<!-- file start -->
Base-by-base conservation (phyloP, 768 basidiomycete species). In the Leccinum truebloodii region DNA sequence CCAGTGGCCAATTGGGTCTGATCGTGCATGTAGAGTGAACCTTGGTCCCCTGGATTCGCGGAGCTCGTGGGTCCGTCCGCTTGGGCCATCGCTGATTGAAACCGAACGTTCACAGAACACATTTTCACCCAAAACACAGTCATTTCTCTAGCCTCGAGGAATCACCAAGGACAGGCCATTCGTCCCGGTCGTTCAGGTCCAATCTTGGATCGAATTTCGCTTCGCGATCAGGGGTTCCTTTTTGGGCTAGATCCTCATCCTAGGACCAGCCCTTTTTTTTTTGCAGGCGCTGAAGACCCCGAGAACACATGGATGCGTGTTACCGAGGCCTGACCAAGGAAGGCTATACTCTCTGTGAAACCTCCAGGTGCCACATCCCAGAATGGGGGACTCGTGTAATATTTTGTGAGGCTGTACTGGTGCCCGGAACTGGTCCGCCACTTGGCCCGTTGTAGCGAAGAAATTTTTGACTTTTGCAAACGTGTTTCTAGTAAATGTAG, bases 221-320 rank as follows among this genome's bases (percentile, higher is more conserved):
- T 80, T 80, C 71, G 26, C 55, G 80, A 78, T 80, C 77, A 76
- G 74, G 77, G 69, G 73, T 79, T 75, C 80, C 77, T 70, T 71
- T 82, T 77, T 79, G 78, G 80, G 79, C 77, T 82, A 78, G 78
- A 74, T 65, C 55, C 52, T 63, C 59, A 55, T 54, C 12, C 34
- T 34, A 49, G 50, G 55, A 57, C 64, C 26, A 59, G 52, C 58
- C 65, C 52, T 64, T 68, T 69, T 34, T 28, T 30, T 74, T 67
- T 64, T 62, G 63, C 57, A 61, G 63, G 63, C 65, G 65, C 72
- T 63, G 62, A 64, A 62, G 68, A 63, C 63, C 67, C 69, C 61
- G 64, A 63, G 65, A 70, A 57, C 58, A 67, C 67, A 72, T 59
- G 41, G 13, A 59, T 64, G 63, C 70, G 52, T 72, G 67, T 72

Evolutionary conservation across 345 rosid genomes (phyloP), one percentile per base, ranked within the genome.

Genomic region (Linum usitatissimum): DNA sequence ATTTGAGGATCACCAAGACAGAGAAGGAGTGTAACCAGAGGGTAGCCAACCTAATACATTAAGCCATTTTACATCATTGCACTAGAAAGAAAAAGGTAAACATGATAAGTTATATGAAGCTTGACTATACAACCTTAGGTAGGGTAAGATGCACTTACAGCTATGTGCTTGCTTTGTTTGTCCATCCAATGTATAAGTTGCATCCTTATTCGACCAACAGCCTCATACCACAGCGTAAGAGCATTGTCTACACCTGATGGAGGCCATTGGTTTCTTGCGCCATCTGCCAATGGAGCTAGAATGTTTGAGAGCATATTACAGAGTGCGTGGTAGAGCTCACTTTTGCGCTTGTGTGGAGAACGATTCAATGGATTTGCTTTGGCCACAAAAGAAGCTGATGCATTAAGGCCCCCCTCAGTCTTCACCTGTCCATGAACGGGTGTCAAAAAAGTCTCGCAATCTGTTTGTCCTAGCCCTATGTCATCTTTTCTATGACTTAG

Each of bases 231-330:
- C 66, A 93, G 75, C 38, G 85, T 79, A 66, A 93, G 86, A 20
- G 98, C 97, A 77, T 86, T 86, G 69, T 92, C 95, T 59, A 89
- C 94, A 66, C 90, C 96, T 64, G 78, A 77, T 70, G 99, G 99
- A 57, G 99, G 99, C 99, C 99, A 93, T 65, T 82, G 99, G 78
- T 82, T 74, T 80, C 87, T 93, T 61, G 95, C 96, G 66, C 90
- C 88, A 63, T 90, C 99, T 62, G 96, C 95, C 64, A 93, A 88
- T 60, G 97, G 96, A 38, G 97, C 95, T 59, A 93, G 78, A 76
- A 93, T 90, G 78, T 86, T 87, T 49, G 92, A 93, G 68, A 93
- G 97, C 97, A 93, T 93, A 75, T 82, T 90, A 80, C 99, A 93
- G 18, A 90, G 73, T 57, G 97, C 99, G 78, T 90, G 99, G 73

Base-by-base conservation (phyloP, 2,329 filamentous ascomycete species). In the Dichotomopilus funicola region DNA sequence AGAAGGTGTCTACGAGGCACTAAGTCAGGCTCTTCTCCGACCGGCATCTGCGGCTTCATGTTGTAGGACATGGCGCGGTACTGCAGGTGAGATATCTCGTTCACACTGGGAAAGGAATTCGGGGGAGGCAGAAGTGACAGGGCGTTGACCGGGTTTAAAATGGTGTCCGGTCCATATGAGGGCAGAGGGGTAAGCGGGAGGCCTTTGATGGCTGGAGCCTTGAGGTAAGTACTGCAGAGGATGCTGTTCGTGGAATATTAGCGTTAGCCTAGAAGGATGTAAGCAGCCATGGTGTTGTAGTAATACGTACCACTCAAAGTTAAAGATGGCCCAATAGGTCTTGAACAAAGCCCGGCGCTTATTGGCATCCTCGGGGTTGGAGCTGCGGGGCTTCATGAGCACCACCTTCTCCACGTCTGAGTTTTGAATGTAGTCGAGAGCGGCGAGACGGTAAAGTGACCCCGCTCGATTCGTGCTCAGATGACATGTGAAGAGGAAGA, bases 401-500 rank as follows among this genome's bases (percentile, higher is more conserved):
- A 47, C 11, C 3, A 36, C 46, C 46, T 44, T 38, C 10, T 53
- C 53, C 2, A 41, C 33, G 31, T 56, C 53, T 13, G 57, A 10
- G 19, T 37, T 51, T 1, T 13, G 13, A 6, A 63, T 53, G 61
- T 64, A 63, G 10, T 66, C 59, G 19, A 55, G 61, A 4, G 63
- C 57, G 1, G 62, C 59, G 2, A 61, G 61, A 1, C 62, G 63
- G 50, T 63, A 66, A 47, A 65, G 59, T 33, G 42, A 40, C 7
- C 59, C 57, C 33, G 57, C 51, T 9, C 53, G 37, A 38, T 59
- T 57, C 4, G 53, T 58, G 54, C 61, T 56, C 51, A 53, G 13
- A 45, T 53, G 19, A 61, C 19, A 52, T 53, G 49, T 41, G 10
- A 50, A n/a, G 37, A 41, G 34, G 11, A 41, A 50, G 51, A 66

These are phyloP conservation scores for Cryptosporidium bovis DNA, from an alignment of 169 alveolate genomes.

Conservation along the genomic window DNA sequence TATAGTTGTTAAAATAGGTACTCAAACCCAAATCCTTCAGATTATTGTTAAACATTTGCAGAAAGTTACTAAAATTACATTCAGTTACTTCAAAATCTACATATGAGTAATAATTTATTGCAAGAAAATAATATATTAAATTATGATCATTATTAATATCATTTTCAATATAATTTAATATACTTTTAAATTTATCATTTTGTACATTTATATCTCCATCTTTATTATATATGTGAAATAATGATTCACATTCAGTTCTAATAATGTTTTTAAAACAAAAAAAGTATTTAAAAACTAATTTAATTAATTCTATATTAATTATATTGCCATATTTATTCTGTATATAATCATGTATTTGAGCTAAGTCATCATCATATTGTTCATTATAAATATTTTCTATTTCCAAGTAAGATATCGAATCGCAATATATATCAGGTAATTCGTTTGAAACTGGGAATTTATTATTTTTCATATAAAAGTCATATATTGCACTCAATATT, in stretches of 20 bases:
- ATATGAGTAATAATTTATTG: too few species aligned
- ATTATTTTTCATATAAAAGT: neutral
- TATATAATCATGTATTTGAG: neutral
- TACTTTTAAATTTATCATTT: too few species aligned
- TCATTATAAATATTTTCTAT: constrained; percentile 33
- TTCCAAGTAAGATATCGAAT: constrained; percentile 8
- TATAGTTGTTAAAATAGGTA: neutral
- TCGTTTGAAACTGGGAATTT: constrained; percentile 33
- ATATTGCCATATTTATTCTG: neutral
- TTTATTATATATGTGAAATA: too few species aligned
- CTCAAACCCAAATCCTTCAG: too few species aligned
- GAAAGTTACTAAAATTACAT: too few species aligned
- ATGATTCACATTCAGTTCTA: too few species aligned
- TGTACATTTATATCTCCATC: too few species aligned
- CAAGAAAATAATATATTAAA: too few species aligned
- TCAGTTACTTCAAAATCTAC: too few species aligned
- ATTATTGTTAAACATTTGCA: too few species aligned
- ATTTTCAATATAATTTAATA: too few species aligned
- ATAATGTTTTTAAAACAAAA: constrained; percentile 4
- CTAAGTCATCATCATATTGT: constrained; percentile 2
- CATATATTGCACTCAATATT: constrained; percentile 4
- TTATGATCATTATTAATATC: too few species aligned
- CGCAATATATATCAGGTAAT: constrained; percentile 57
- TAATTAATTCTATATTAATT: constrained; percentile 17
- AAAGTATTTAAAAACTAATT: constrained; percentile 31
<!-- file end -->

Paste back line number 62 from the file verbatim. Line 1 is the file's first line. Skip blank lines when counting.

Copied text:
- AAAGTATTTAAAAACTAATT: constrained; percentile 31